New Zealand Initiates WTO Action On Lamb
New Zealand has formally requested dispute settlement consultations with the United States under World Trade Organisation (WTO) Rules, Trade Minister Lockwood Smith announced today.
Speaking from Lima, Peru, where he is leading a trade delegation of 23 New Zealand exporters, Dr Smith confirmed that New Zealand lodged its request for dispute settlement consultations in Geneva on Friday 16 July, following the US decision to impose trade restrictions against imports of New Zealand lamb.
New Zealand has already held consultations with the US under the Safeguards Agreement of the WTO, which reached an unsatisfactory conclusion in Washington on 14 July. The initiation of dispute settlement consultations is the first step towards obtaining a binding decision on the legality of the US measure. If the dispute is not resolved during those consultations, a panel may be established to rule on the tariff’s validity.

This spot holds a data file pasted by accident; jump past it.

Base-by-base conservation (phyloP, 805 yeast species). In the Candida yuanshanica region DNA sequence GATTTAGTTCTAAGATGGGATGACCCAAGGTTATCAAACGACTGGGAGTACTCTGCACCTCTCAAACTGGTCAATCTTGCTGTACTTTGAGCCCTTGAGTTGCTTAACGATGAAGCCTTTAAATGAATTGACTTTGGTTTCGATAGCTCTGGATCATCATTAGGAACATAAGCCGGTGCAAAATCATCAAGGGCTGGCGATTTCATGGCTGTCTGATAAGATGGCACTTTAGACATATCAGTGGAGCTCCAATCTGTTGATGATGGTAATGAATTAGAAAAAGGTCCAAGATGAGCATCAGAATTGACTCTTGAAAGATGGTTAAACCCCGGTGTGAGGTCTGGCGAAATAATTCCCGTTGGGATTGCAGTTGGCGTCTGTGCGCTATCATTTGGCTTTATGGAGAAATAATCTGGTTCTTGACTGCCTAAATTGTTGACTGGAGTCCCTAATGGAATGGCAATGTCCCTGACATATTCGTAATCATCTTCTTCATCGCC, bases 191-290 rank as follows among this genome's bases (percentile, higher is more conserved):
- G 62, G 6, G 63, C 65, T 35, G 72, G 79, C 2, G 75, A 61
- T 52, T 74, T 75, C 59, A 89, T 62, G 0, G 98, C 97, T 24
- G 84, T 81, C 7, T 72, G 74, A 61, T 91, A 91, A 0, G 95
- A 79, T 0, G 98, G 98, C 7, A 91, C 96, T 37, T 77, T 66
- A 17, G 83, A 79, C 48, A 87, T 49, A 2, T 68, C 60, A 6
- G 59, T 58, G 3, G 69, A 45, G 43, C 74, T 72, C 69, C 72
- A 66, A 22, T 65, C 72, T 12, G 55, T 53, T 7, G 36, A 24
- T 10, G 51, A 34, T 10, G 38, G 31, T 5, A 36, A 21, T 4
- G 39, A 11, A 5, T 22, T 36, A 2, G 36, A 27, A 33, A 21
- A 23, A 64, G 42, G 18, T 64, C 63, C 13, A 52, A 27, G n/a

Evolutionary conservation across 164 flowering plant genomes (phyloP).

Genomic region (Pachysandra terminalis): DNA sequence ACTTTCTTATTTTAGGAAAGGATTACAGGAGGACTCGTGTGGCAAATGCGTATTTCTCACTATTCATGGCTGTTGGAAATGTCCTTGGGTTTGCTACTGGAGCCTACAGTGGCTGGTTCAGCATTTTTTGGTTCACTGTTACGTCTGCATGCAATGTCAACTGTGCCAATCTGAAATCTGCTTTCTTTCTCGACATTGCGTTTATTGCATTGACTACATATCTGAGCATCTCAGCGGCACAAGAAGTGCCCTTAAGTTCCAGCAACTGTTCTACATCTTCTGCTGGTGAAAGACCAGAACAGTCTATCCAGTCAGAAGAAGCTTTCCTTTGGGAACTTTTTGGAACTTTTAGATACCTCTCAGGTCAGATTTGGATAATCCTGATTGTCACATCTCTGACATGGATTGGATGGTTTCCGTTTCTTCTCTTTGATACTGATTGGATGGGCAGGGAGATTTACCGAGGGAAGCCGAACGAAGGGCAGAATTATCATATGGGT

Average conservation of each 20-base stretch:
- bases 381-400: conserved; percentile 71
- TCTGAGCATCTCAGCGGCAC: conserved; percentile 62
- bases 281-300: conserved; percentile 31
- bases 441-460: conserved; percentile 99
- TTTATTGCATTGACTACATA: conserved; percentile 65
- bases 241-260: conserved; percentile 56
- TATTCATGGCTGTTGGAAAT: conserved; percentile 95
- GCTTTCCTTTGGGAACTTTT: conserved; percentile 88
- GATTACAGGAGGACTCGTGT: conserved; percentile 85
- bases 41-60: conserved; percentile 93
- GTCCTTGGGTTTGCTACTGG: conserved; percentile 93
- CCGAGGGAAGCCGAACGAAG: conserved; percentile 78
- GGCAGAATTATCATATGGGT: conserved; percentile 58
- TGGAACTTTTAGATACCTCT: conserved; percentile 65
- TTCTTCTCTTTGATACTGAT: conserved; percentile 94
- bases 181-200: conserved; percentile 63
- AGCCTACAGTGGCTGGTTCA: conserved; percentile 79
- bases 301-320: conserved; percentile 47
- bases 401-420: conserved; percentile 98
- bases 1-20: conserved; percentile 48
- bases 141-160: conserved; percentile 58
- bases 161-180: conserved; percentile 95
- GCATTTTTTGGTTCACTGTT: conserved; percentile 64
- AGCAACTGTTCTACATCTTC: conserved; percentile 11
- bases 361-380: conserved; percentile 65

“New Zealand’s request for dispute settlement consultations is a serious step, and it has not been taken lightly,” Dr Smith said.
“But the trade barriers imposed by the US against New Zealand lamb imports are in our view contrary to WTO rules.
“The New Zealand Government does not accept that efficient producers should be penalised for successfully marketing a quality product to consumers in offshore markets. The US Government’s decision to introduce trade restrictions in their lamb market must be challenged. If this approach were applied across the board we could see the introduction of trade restrictions on almost any product, in any market. We’re committed to fighting this decision in the WTO,” Dr Smith concluded.
New Zealand and the US are likely to hold their first dispute settlement consultations in Geneva in August.